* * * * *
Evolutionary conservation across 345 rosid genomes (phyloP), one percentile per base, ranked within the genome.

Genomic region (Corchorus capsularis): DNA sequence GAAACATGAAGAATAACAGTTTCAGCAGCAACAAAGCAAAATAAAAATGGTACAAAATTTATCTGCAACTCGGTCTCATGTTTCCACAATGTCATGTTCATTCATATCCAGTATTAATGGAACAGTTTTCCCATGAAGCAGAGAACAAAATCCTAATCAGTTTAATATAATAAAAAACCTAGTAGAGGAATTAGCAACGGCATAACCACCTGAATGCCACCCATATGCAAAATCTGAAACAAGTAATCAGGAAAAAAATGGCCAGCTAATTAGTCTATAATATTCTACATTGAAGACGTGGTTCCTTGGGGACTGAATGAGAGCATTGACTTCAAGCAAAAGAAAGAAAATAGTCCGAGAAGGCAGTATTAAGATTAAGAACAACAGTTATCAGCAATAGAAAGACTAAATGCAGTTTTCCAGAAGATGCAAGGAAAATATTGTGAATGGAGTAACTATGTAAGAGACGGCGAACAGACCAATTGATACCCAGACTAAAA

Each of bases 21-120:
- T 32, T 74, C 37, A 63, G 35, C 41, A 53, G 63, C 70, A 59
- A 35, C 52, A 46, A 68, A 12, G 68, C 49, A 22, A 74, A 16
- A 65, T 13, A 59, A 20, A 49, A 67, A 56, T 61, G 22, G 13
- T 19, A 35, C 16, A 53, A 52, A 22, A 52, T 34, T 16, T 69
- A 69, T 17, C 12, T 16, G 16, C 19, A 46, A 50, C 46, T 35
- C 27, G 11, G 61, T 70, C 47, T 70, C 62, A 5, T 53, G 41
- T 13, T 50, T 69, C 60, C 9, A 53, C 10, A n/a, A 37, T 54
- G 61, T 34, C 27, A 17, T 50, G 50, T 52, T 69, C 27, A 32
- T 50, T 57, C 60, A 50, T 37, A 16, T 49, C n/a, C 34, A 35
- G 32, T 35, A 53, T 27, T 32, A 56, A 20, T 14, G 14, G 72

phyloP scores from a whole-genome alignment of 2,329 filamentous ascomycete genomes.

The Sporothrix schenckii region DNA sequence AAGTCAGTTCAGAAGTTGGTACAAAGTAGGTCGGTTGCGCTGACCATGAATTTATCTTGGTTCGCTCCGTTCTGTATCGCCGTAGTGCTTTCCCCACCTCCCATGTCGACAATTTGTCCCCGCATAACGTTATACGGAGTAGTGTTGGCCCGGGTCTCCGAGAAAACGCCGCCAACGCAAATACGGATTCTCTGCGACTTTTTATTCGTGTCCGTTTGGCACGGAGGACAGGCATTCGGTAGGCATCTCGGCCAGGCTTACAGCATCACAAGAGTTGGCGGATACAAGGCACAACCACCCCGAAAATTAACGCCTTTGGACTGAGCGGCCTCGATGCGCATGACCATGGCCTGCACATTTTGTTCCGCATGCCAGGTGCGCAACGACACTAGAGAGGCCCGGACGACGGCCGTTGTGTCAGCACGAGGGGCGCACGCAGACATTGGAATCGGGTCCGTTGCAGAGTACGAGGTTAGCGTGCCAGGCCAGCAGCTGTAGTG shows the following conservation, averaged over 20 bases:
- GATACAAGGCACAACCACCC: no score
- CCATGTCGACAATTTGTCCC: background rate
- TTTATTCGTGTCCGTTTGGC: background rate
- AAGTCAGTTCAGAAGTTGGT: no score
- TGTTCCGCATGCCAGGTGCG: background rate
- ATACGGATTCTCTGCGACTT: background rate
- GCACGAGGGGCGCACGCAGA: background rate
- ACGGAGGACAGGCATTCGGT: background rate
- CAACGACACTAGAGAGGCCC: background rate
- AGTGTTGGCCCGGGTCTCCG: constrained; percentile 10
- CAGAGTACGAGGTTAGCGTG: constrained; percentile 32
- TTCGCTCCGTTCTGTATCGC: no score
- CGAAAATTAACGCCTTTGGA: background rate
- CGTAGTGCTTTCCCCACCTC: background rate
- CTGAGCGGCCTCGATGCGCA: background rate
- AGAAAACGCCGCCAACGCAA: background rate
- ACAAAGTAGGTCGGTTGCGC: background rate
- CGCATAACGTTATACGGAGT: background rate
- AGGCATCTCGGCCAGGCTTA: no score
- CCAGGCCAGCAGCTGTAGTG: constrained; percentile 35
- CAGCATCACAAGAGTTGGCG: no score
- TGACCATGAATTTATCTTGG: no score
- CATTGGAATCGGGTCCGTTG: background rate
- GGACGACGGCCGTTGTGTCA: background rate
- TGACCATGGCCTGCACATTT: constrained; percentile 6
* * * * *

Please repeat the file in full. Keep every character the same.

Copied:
Evolutionary conservation across 345 rosid genomes (phyloP), one percentile per base, ranked within the genome.

Genomic region (Corchorus capsularis): DNA sequence GAAACATGAAGAATAACAGTTTCAGCAGCAACAAAGCAAAATAAAAATGGTACAAAATTTATCTGCAACTCGGTCTCATGTTTCCACAATGTCATGTTCATTCATATCCAGTATTAATGGAACAGTTTTCCCATGAAGCAGAGAACAAAATCCTAATCAGTTTAATATAATAAAAAACCTAGTAGAGGAATTAGCAACGGCATAACCACCTGAATGCCACCCATATGCAAAATCTGAAACAAGTAATCAGGAAAAAAATGGCCAGCTAATTAGTCTATAATATTCTACATTGAAGACGTGGTTCCTTGGGGACTGAATGAGAGCATTGACTTCAAGCAAAAGAAAGAAAATAGTCCGAGAAGGCAGTATTAAGATTAAGAACAACAGTTATCAGCAATAGAAAGACTAAATGCAGTTTTCCAGAAGATGCAAGGAAAATATTGTGAATGGAGTAACTATGTAAGAGACGGCGAACAGACCAATTGATACCCAGACTAAAA

Each of bases 21-120:
- T 32, T 74, C 37, A 63, G 35, C 41, A 53, G 63, C 70, A 59
- A 35, C 52, A 46, A 68, A 12, G 68, C 49, A 22, A 74, A 16
- A 65, T 13, A 59, A 20, A 49, A 67, A 56, T 61, G 22, G 13
- T 19, A 35, C 16, A 53, A 52, A 22, A 52, T 34, T 16, T 69
- A 69, T 17, C 12, T 16, G 16, C 19, A 46, A 50, C 46, T 35
- C 27, G 11, G 61, T 70, C 47, T 70, C 62, A 5, T 53, G 41
- T 13, T 50, T 69, C 60, C 9, A 53, C 10, A n/a, A 37, T 54
- G 61, T 34, C 27, A 17, T 50, G 50, T 52, T 69, C 27, A 32
- T 50, T 57, C 60, A 50, T 37, A 16, T 49, C n/a, C 34, A 35
- G 32, T 35, A 53, T 27, T 32, A 56, A 20, T 14, G 14, G 72

phyloP scores from a whole-genome alignment of 2,329 filamentous ascomycete genomes.

The Sporothrix schenckii region DNA sequence AAGTCAGTTCAGAAGTTGGTACAAAGTAGGTCGGTTGCGCTGACCATGAATTTATCTTGGTTCGCTCCGTTCTGTATCGCCGTAGTGCTTTCCCCACCTCCCATGTCGACAATTTGTCCCCGCATAACGTTATACGGAGTAGTGTTGGCCCGGGTCTCCGAGAAAACGCCGCCAACGCAAATACGGATTCTCTGCGACTTTTTATTCGTGTCCGTTTGGCACGGAGGACAGGCATTCGGTAGGCATCTCGGCCAGGCTTACAGCATCACAAGAGTTGGCGGATACAAGGCACAACCACCCCGAAAATTAACGCCTTTGGACTGAGCGGCCTCGATGCGCATGACCATGGCCTGCACATTTTGTTCCGCATGCCAGGTGCGCAACGACACTAGAGAGGCCCGGACGACGGCCGTTGTGTCAGCACGAGGGGCGCACGCAGACATTGGAATCGGGTCCGTTGCAGAGTACGAGGTTAGCGTGCCAGGCCAGCAGCTGTAGTG shows the following conservation, averaged over 20 bases:
- GATACAAGGCACAACCACCC: no score
- CCATGTCGACAATTTGTCCC: background rate
- TTTATTCGTGTCCGTTTGGC: background rate
- AAGTCAGTTCAGAAGTTGGT: no score
- TGTTCCGCATGCCAGGTGCG: background rate
- ATACGGATTCTCTGCGACTT: background rate
- GCACGAGGGGCGCACGCAGA: background rate
- ACGGAGGACAGGCATTCGGT: background rate
- CAACGACACTAGAGAGGCCC: background rate
- AGTGTTGGCCCGGGTCTCCG: constrained; percentile 10
- CAGAGTACGAGGTTAGCGTG: constrained; percentile 32
- TTCGCTCCGTTCTGTATCGC: no score
- CGAAAATTAACGCCTTTGGA: background rate
- CGTAGTGCTTTCCCCACCTC: background rate
- CTGAGCGGCCTCGATGCGCA: background rate
- AGAAAACGCCGCCAACGCAA: background rate
- ACAAAGTAGGTCGGTTGCGC: background rate
- CGCATAACGTTATACGGAGT: background rate
- AGGCATCTCGGCCAGGCTTA: no score
- CCAGGCCAGCAGCTGTAGTG: constrained; percentile 35
- CAGCATCACAAGAGTTGGCG: no score
- TGACCATGAATTTATCTTGG: no score
- CATTGGAATCGGGTCCGTTG: background rate
- GGACGACGGCCGTTGTGTCA: background rate
- TGACCATGGCCTGCACATTT: constrained; percentile 6